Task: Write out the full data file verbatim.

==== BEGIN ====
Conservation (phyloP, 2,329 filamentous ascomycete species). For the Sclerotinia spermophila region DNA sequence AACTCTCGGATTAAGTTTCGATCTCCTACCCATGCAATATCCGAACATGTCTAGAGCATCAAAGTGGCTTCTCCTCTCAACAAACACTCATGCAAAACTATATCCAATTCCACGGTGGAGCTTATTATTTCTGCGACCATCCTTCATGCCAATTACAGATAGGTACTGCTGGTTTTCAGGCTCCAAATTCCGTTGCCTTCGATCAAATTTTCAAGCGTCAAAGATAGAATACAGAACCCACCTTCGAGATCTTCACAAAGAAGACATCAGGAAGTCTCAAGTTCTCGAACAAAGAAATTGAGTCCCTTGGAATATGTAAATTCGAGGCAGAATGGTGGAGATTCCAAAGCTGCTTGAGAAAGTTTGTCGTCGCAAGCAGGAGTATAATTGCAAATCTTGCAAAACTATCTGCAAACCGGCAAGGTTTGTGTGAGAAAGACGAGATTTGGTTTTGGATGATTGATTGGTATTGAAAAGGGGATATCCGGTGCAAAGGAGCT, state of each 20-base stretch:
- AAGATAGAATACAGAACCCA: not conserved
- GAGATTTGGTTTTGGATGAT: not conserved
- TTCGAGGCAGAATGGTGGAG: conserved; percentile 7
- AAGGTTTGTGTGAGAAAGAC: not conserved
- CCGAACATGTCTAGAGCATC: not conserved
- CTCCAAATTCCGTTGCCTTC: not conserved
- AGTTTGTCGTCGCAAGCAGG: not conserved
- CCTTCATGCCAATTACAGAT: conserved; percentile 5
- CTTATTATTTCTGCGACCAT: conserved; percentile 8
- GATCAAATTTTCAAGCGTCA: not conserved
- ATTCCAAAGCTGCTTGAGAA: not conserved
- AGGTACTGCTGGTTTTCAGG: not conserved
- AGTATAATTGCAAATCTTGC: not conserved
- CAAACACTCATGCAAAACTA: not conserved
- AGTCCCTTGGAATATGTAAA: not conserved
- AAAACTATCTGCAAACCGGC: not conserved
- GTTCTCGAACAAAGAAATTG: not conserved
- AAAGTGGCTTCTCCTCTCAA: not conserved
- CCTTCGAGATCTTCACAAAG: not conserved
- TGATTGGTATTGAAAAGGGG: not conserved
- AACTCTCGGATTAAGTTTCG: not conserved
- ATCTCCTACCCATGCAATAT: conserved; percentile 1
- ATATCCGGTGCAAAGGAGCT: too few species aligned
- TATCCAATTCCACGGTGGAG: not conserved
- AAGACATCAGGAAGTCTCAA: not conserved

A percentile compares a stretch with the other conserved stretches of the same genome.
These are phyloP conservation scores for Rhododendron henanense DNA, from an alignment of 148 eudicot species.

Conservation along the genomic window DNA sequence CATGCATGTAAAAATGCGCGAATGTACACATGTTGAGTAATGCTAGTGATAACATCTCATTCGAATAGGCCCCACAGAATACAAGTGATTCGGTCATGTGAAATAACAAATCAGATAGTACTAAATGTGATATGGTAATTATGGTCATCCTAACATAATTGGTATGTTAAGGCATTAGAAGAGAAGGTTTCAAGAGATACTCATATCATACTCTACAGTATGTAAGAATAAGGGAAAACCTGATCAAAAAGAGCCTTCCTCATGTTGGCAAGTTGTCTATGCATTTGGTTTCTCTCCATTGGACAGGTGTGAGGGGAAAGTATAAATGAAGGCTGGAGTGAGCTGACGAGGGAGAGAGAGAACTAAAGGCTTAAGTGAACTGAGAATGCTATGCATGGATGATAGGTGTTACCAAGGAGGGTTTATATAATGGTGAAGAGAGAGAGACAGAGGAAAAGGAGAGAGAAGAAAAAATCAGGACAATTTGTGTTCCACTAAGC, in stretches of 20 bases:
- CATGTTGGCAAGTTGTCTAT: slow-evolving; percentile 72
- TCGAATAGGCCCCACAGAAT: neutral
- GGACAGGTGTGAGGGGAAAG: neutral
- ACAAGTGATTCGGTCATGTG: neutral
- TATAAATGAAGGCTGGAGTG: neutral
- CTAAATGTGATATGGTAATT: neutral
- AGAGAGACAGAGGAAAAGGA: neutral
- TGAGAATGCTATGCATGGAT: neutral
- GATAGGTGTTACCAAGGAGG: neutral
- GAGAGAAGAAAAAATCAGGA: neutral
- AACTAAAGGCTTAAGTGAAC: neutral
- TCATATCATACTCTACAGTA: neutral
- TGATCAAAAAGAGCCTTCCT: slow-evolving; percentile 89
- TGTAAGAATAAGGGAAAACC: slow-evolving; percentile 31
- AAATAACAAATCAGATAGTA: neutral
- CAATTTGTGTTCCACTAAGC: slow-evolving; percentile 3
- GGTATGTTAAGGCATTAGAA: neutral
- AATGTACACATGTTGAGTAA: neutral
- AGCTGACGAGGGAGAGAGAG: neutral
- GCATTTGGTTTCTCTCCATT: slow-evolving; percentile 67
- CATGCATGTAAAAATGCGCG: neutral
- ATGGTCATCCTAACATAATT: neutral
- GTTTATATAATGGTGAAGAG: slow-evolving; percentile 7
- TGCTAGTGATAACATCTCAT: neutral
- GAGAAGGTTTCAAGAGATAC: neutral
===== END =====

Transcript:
Conservation (phyloP, 2,329 filamentous ascomycete species). For the Sclerotinia spermophila region DNA sequence AACTCTCGGATTAAGTTTCGATCTCCTACCCATGCAATATCCGAACATGTCTAGAGCATCAAAGTGGCTTCTCCTCTCAACAAACACTCATGCAAAACTATATCCAATTCCACGGTGGAGCTTATTATTTCTGCGACCATCCTTCATGCCAATTACAGATAGGTACTGCTGGTTTTCAGGCTCCAAATTCCGTTGCCTTCGATCAAATTTTCAAGCGTCAAAGATAGAATACAGAACCCACCTTCGAGATCTTCACAAAGAAGACATCAGGAAGTCTCAAGTTCTCGAACAAAGAAATTGAGTCCCTTGGAATATGTAAATTCGAGGCAGAATGGTGGAGATTCCAAAGCTGCTTGAGAAAGTTTGTCGTCGCAAGCAGGAGTATAATTGCAAATCTTGCAAAACTATCTGCAAACCGGCAAGGTTTGTGTGAGAAAGACGAGATTTGGTTTTGGATGATTGATTGGTATTGAAAAGGGGATATCCGGTGCAAAGGAGCT, state of each 20-base stretch:
- AAGATAGAATACAGAACCCA: not conserved
- GAGATTTGGTTTTGGATGAT: not conserved
- TTCGAGGCAGAATGGTGGAG: conserved; percentile 7
- AAGGTTTGTGTGAGAAAGAC: not conserved
- CCGAACATGTCTAGAGCATC: not conserved
- CTCCAAATTCCGTTGCCTTC: not conserved
- AGTTTGTCGTCGCAAGCAGG: not conserved
- CCTTCATGCCAATTACAGAT: conserved; percentile 5
- CTTATTATTTCTGCGACCAT: conserved; percentile 8
- GATCAAATTTTCAAGCGTCA: not conserved
- ATTCCAAAGCTGCTTGAGAA: not conserved
- AGGTACTGCTGGTTTTCAGG: not conserved
- AGTATAATTGCAAATCTTGC: not conserved
- CAAACACTCATGCAAAACTA: not conserved
- AGTCCCTTGGAATATGTAAA: not conserved
- AAAACTATCTGCAAACCGGC: not conserved
- GTTCTCGAACAAAGAAATTG: not conserved
- AAAGTGGCTTCTCCTCTCAA: not conserved
- CCTTCGAGATCTTCACAAAG: not conserved
- TGATTGGTATTGAAAAGGGG: not conserved
- AACTCTCGGATTAAGTTTCG: not conserved
- ATCTCCTACCCATGCAATAT: conserved; percentile 1
- ATATCCGGTGCAAAGGAGCT: too few species aligned
- TATCCAATTCCACGGTGGAG: not conserved
- AAGACATCAGGAAGTCTCAA: not conserved

A percentile compares a stretch with the other conserved stretches of the same genome.
These are phyloP conservation scores for Rhododendron henanense DNA, from an alignment of 148 eudicot species.

Conservation along the genomic window DNA sequence CATGCATGTAAAAATGCGCGAATGTACACATGTTGAGTAATGCTAGTGATAACATCTCATTCGAATAGGCCCCACAGAATACAAGTGATTCGGTCATGTGAAATAACAAATCAGATAGTACTAAATGTGATATGGTAATTATGGTCATCCTAACATAATTGGTATGTTAAGGCATTAGAAGAGAAGGTTTCAAGAGATACTCATATCATACTCTACAGTATGTAAGAATAAGGGAAAACCTGATCAAAAAGAGCCTTCCTCATGTTGGCAAGTTGTCTATGCATTTGGTTTCTCTCCATTGGACAGGTGTGAGGGGAAAGTATAAATGAAGGCTGGAGTGAGCTGACGAGGGAGAGAGAGAACTAAAGGCTTAAGTGAACTGAGAATGCTATGCATGGATGATAGGTGTTACCAAGGAGGGTTTATATAATGGTGAAGAGAGAGAGACAGAGGAAAAGGAGAGAGAAGAAAAAATCAGGACAATTTGTGTTCCACTAAGC, in stretches of 20 bases:
- CATGTTGGCAAGTTGTCTAT: slow-evolving; percentile 72
- TCGAATAGGCCCCACAGAAT: neutral
- GGACAGGTGTGAGGGGAAAG: neutral
- ACAAGTGATTCGGTCATGTG: neutral
- TATAAATGAAGGCTGGAGTG: neutral
- CTAAATGTGATATGGTAATT: neutral
- AGAGAGACAGAGGAAAAGGA: neutral
- TGAGAATGCTATGCATGGAT: neutral
- GATAGGTGTTACCAAGGAGG: neutral
- GAGAGAAGAAAAAATCAGGA: neutral
- AACTAAAGGCTTAAGTGAAC: neutral
- TCATATCATACTCTACAGTA: neutral
- TGATCAAAAAGAGCCTTCCT: slow-evolving; percentile 89
- TGTAAGAATAAGGGAAAACC: slow-evolving; percentile 31
- AAATAACAAATCAGATAGTA: neutral
- CAATTTGTGTTCCACTAAGC: slow-evolving; percentile 3
- GGTATGTTAAGGCATTAGAA: neutral
- AATGTACACATGTTGAGTAA: neutral
- AGCTGACGAGGGAGAGAGAG: neutral
- GCATTTGGTTTCTCTCCATT: slow-evolving; percentile 67
- CATGCATGTAAAAATGCGCG: neutral
- ATGGTCATCCTAACATAATT: neutral
- GTTTATATAATGGTGAAGAG: slow-evolving; percentile 7
- TGCTAGTGATAACATCTCAT: neutral
- GAGAAGGTTTCAAGAGATAC: neutral